June 20, 2010

Jonah Hex shows Hollywood's "thinking"

A critic discusses how the Jonah Hex movie went wrong. In part, by using mystical Indians to give Hex supernatural powers.

Hexed Weekend

By Greg Hatcher"When you're looking at making a wide release feature film, you have to appeal to as many people as possible and as I've said many times before a western is a hard sell regardless of the medium. With the monthly book we write, [readers get] a mash-up of straight western with spaghetti and grindhouse, stories that have a pulp nature, but are firmly rooted in the realism of the old west. I really think the way the film is shot and the differences will appeal to a young audience, and that's what makes sense in terms of marketing."

In other words, the movie people clearly decided, Jonah Hex as a straight western isn't going to be big enough and loud enough for a summer comic book movie. We better tweak it to be bigger and louder. Because we can't sell a western.

Speaking as someone who loves Westerns in general and Jonah Hex in particular, this notion is maddening. Because it seems obvious to me that the core film of Jonah Hex started as something good, the filmmakers clearly meant to do right by the character...but it slowly got tweaked and edited to death in an atmosphere of increasing panic over how to market the thing. And all because "we can't sell a western."

Hollywood can't sell a western? Are you kidding me? Westerns have been successful in movies and television for the better part of a century. Stagecoach. Gunsmoke. The Searchers. Bonanza. True Grit. Rio Bravo. Ride the High Country. Butch Cassidy and the Sundance Kid. The Wild Bunch. The Magnificent Seven and the three sequels and TV series that spun out of it. A Fistful of Dollars. High Plains Drifter. And so on.

Oh, sure, those are classics. But they mean you can't market a Western movie to modern audiences.

Uh-huh. So I guess we just won't count Silverado, Tombstone, Wyatt Earp, Unforgiven, Broken Trail, The Quick and the Dead, Young Guns, Lonesome Dove, Deadwood, 3:10 to Yuma, Pale Rider, Dances With Wolves, or any of a dozen others I could name. I didn't even mention the successful series of Louis L'Amour adaptations done for TNT starring Tom Selleck and Sam Elliott, or the Hallmark Channel's equally-successful series of made-for-TV westerns starring Kevin Sorbo, Luke Perry, and Lou Diamond Phillips.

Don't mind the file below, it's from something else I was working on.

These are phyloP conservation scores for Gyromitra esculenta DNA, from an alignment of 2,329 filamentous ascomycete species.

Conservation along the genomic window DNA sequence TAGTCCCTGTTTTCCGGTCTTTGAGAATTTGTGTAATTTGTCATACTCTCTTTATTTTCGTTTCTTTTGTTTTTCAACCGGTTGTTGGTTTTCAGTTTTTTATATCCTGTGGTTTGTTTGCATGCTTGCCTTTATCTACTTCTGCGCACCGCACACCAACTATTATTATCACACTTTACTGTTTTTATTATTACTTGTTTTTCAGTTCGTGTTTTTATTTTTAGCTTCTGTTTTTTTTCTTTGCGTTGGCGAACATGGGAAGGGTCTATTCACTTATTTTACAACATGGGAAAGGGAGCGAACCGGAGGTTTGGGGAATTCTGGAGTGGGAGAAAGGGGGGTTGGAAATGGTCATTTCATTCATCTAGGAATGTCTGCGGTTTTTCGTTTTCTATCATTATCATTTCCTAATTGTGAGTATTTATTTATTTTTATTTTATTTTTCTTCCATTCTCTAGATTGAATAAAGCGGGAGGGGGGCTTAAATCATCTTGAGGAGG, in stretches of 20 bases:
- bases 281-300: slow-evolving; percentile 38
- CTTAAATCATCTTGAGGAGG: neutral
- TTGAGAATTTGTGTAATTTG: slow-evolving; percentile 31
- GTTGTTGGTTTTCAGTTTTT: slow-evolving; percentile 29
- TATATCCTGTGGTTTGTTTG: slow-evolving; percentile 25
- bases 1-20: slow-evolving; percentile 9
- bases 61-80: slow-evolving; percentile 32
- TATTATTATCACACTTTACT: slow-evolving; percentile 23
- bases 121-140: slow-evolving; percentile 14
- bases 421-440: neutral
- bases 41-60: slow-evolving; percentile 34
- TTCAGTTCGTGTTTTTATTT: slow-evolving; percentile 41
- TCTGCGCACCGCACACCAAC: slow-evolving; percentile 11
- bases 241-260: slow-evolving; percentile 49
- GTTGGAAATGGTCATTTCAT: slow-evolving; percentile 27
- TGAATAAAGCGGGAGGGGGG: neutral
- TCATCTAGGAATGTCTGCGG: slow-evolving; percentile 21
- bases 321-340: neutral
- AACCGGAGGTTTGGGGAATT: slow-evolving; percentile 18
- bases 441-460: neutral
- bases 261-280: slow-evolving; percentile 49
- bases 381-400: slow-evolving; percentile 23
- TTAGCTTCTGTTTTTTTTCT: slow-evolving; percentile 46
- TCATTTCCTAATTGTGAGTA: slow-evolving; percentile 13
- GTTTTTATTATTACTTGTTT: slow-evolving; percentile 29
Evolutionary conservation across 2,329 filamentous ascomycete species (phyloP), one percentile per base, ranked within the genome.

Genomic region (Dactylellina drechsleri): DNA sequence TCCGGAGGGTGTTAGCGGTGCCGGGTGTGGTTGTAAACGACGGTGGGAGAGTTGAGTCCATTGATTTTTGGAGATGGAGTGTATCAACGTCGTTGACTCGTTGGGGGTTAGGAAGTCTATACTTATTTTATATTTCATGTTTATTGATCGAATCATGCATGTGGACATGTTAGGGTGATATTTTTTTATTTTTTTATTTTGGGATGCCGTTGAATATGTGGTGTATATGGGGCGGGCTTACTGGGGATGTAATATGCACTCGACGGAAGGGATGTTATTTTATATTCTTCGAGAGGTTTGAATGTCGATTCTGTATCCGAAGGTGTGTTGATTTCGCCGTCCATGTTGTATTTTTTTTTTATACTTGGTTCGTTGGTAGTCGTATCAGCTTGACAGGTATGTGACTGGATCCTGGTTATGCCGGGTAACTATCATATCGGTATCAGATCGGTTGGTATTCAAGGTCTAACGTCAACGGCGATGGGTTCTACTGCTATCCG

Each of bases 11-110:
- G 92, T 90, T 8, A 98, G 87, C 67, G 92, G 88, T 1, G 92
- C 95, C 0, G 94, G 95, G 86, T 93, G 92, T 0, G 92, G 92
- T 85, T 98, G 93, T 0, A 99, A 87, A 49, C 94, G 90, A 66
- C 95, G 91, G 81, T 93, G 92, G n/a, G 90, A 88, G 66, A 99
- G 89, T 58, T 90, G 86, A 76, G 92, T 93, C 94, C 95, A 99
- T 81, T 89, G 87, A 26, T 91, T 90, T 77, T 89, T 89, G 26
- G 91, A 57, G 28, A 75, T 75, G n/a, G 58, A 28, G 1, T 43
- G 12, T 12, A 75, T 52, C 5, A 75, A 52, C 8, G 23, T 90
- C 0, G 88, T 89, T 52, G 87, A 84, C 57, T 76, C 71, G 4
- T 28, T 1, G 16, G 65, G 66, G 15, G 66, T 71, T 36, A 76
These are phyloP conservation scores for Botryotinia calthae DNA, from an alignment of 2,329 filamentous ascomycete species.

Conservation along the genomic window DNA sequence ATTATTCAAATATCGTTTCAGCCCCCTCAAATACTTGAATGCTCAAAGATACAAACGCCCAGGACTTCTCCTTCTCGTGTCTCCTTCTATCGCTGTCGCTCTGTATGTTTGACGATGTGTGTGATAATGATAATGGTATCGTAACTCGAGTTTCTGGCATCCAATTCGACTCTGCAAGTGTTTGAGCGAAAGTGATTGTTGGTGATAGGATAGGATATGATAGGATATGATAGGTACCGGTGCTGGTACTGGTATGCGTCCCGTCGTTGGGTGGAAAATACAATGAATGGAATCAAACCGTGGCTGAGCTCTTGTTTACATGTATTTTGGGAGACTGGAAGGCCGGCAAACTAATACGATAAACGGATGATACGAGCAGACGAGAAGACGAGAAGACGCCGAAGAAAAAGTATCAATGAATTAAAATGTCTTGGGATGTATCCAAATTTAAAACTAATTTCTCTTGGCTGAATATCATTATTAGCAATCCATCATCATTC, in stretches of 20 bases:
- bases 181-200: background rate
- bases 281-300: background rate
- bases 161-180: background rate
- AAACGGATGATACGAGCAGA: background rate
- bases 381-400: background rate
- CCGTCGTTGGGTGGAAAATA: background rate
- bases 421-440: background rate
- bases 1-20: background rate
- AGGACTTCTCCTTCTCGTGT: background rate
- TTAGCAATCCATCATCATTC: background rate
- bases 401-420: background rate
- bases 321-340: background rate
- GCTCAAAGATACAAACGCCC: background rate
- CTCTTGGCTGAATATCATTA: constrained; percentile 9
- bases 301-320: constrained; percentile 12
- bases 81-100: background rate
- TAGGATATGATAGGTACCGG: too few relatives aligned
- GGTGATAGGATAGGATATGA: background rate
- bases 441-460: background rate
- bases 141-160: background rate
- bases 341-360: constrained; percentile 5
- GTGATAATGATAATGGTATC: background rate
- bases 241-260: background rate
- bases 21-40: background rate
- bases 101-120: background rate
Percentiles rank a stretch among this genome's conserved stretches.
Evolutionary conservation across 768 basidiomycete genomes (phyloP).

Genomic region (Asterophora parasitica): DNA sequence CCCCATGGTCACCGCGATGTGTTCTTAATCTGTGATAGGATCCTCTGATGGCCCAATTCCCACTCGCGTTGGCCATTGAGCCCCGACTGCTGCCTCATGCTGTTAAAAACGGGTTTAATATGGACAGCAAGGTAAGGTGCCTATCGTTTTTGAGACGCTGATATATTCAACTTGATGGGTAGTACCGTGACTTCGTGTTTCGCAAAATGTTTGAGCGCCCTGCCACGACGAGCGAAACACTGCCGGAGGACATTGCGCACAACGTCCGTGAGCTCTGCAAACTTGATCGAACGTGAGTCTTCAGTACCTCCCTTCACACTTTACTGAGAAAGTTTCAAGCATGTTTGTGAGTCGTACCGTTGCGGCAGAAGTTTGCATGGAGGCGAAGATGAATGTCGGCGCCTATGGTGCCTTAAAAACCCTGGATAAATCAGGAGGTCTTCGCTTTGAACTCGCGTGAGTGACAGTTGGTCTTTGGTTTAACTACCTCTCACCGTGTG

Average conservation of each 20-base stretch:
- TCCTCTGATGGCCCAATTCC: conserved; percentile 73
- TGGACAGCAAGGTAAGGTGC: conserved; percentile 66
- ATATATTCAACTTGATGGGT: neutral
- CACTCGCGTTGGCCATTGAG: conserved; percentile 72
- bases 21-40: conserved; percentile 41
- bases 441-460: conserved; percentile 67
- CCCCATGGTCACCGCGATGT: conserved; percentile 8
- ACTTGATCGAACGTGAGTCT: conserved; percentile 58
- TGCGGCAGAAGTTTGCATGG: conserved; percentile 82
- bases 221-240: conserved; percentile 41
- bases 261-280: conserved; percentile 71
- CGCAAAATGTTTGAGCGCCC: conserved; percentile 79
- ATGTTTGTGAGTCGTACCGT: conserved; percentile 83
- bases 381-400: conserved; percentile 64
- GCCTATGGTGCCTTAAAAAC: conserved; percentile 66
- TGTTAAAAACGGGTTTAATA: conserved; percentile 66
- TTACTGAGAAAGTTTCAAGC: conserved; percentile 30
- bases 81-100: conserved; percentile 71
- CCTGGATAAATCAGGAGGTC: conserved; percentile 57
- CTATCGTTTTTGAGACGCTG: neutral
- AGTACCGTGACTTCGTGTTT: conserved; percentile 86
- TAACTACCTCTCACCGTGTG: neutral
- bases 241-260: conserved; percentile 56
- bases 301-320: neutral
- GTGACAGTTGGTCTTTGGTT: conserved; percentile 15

Hatcher sums it up:This "westerns are dead" business is one of those things where I can't figure out how the idiot idea ever took hold in the first place, there's a mountain of evidence to contradict it, but it did. The moviemakers got it lodged in their heads that Westerns are a hard sell and so they decreed that Jonah Hex can't look like a Western. Instead, they front-loaded it with Megan Fox and a heavy-metal soundtrack and a lot of CGI and prayed something would stick.Comment:  This Hollywood mentality also explains why studios won't make movies featuring normal or modern Indians. Because the racists people in charge don't think Indians are interesting or "sexy" enough to move audiences. Indians are good only if they're savage warriors or mystical shamans.

Jonah Hex is already tanking at the box office. Once again, we see that Hollywood doesn't know anything. Hundreds of Native filmmakers could take the same actors, equipment, and money and make a better and more profitable movie.

For more on the subject, see Hollywood's Cultural Conservatism and Indians Hold Steady at 0.3%.

Below:  Big explosions always make a movie more exciting.

1 comment:

John Lees said...

Greg Hatcher has it right when he talks about how "Jonah Hex" seemed like it was at its core a good movie before the studios tweaked with it and edited it to death.

I read the first draft of the script, by the people who did "Crank" and "Gamer". It was totally nuts, very much a hard R, gritty, grindhouse-tinged Western. And there were no mystical Indians with supernatural powers giving Hex the power to raise the dead.

But then the Neveldine brothers got fired and replaced by the "Horton Hears a Who" director, the movie went from R to PG 13, and all these baffling changes were added. I've not seen the movie, maybe it's not as bad as a I fear. But from the looks of it, it's a real shame, and a wasted opportunity.